There are a whole bunch of other things we think we are, we’re told we are, and we’ve believed we are.  They’ve got to be dragged out into the sunshine.  The father who loves us gets the final say.  Do you think the prodigal son, while trudging home, believed the truth about himself?


Rembrandt’s The Return of the Prodigal Son

We’re trudging home.

I believe, Lord; help my unbelief.



*Sometimes we played random draw for countries and sometimes we took turns choosing them.  The latter better look a little more like strategic planning.  Maybe winning at Risk is the image of having God’s work in me completed, in which case the other colors are truly my enemies…not too bad of an analogy.  I think I’ll leave it there before it collapses with rolling the dice.

**I’m making these numbers up so that my problem-solving friends don’t try to figure out where they figure in.

***Some authors I highly recommend to help with this:  Henri Nouwen, Brennan Manning, Joyce Meyer, Timothy Keller, Rob Bell.

****Because remember, we’re only interpreting their intentions through our own lenses.

*****I disavow any pun here.  If you thought it, it’s yours.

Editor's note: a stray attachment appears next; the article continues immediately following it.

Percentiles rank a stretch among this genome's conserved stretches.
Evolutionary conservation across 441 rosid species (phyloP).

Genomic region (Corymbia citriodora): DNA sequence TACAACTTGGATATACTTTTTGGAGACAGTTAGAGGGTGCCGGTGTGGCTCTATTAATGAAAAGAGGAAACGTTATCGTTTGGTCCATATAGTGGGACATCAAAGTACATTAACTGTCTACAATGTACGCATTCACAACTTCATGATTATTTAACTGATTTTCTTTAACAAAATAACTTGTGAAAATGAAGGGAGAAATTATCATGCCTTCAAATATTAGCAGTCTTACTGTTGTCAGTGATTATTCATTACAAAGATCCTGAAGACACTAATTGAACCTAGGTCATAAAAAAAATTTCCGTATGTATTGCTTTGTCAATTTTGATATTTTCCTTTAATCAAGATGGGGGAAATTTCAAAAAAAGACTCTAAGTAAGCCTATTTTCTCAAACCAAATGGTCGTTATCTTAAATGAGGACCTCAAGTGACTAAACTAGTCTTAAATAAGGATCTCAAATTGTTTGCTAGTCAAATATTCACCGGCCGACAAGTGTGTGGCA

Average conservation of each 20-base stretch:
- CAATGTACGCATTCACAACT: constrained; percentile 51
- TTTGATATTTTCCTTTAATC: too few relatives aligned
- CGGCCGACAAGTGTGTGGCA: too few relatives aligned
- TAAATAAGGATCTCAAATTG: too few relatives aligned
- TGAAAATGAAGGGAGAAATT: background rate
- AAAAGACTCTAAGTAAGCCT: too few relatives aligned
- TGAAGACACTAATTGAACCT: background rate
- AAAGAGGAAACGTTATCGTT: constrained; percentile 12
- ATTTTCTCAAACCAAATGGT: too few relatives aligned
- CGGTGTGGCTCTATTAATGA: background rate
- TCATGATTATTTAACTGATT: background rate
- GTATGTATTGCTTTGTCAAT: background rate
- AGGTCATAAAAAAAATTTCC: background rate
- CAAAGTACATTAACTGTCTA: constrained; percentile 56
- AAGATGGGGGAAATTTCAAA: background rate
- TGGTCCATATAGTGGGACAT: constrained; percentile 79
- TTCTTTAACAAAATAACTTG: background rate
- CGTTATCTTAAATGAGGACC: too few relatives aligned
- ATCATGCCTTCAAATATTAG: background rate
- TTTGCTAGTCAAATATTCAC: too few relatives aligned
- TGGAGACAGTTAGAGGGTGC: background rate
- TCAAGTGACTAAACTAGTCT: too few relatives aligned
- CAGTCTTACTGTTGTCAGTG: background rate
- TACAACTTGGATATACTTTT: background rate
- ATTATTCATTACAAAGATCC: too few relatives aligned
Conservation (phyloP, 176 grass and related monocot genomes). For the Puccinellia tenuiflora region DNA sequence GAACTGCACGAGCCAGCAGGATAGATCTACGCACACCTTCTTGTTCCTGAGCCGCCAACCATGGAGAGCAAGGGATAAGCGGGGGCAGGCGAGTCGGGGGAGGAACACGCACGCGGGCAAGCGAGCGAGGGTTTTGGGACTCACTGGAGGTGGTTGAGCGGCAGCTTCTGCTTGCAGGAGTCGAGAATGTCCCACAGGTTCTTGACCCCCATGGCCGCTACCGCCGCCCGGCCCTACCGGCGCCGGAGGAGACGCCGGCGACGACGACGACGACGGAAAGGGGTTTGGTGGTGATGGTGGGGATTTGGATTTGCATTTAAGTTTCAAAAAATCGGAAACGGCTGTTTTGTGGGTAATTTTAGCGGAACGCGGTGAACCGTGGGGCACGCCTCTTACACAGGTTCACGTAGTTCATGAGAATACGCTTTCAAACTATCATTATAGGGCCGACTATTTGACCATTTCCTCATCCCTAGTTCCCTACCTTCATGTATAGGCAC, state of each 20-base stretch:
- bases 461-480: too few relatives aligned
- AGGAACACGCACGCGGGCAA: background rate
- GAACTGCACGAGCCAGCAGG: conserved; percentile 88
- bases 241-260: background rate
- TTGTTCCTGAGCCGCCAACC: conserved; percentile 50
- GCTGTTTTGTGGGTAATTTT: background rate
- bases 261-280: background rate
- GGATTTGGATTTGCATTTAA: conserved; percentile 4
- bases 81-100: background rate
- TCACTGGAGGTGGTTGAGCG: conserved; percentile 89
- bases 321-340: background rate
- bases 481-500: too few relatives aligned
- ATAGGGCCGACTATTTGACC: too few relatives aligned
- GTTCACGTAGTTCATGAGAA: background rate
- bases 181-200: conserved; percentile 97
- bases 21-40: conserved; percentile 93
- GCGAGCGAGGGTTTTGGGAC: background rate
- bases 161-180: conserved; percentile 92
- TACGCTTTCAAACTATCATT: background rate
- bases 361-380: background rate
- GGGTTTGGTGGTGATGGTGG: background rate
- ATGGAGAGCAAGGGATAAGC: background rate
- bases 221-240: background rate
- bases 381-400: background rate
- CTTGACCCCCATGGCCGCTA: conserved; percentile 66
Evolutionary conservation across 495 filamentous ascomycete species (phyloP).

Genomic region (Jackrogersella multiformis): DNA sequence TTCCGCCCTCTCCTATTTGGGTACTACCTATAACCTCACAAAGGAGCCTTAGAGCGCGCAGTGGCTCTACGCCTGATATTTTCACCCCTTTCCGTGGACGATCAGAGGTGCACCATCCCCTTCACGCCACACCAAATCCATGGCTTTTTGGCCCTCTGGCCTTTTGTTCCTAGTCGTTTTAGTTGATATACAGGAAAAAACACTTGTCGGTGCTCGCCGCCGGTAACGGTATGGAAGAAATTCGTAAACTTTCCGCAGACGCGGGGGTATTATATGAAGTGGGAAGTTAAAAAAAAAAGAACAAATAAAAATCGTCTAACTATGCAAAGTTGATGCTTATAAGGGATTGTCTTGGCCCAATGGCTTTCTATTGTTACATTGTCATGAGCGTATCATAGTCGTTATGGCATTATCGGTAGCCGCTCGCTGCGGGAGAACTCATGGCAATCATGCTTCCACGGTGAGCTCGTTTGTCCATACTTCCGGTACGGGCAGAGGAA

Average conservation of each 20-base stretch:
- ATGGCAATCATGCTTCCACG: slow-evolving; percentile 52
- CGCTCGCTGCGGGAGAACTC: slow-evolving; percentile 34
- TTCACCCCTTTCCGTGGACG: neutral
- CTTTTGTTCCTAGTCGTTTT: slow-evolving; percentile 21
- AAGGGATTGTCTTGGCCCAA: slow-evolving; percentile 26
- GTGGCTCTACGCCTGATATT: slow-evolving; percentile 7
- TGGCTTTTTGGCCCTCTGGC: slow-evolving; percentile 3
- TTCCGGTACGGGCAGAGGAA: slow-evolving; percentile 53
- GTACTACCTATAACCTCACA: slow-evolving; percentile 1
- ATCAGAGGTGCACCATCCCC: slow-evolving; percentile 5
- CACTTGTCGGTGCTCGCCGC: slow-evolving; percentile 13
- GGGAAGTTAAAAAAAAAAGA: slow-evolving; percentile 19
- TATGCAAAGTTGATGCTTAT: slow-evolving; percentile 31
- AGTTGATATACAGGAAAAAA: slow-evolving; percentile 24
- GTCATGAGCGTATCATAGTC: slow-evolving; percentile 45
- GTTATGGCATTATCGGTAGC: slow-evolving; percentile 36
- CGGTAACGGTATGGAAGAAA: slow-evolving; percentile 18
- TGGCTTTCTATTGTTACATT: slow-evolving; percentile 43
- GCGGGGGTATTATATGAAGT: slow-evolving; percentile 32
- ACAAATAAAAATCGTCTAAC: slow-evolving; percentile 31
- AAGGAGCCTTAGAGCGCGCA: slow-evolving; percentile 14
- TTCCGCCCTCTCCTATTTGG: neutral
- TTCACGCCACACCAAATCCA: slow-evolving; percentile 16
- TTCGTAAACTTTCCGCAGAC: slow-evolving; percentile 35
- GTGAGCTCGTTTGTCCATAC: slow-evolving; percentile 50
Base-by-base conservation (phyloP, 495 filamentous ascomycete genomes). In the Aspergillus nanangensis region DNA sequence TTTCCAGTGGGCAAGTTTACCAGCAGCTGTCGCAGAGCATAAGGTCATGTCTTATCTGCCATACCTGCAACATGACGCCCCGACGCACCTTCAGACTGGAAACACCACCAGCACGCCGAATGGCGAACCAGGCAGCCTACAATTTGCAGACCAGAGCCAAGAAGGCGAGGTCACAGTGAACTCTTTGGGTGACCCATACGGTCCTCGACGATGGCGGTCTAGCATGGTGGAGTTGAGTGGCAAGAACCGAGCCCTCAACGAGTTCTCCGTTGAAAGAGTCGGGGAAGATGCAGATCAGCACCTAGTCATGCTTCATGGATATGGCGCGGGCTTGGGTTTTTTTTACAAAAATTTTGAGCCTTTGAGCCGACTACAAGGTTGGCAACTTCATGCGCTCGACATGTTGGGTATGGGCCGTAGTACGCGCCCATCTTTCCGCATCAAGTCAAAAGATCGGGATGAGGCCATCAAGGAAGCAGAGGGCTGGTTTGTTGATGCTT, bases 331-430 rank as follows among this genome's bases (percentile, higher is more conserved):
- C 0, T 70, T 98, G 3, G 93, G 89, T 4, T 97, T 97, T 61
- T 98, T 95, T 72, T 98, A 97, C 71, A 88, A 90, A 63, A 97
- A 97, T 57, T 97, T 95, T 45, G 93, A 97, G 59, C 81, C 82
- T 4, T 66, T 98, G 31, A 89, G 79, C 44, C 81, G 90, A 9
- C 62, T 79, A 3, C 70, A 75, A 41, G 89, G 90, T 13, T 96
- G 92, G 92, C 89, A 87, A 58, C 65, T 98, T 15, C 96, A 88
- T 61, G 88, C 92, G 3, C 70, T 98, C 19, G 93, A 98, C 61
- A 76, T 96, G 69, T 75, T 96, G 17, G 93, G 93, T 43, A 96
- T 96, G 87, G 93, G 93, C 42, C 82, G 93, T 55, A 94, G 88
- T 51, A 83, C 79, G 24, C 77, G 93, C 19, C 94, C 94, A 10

Madeleine L’engle, Me, and Quilts, but Mostly Quilts.


I saw Madeleine L’Engle speak at my seminary. She was one of my heroes. I love her writing, both for children and for adults, and I think Walking on Water is the best expression of the intersection between faith and art that I have ever read. She is in my canon with C.S. Lewis, J.R.R. Tolkien, Henri Nouwen, and Frederich Buechner.

Her address challenged many of us. She talked about Jesus the Peacemaker and how we need to be Peacemakers with him. She challenged us to use our knowledge to help people to see this Jesus. I remember that some of her statements likely ruffled feathers and maybe even crossed some people’s lines of how they understood orthodoxy.

SUCCESS lengle19907 post02-LEngle

Afterward, the seminary held a reception for her. I was in my late twenties, struggling through my peculiar mixture of giftedness and brokenness. I had loved her writing since fourth grade, when I read A Wrinkle in Time and she ripped open my longing for other worlds and magical beings that aren’t magical but supernatural. We all had punch and cake and we got to mill about, chatting with one another over what she had said to us, while Ms. L’Engle sat right in the middle and talked to people. I walked toward her, grappling with my insecurities, knowing I would look stupid if I tried to say anything and feel stupid and regretful if I didn’t.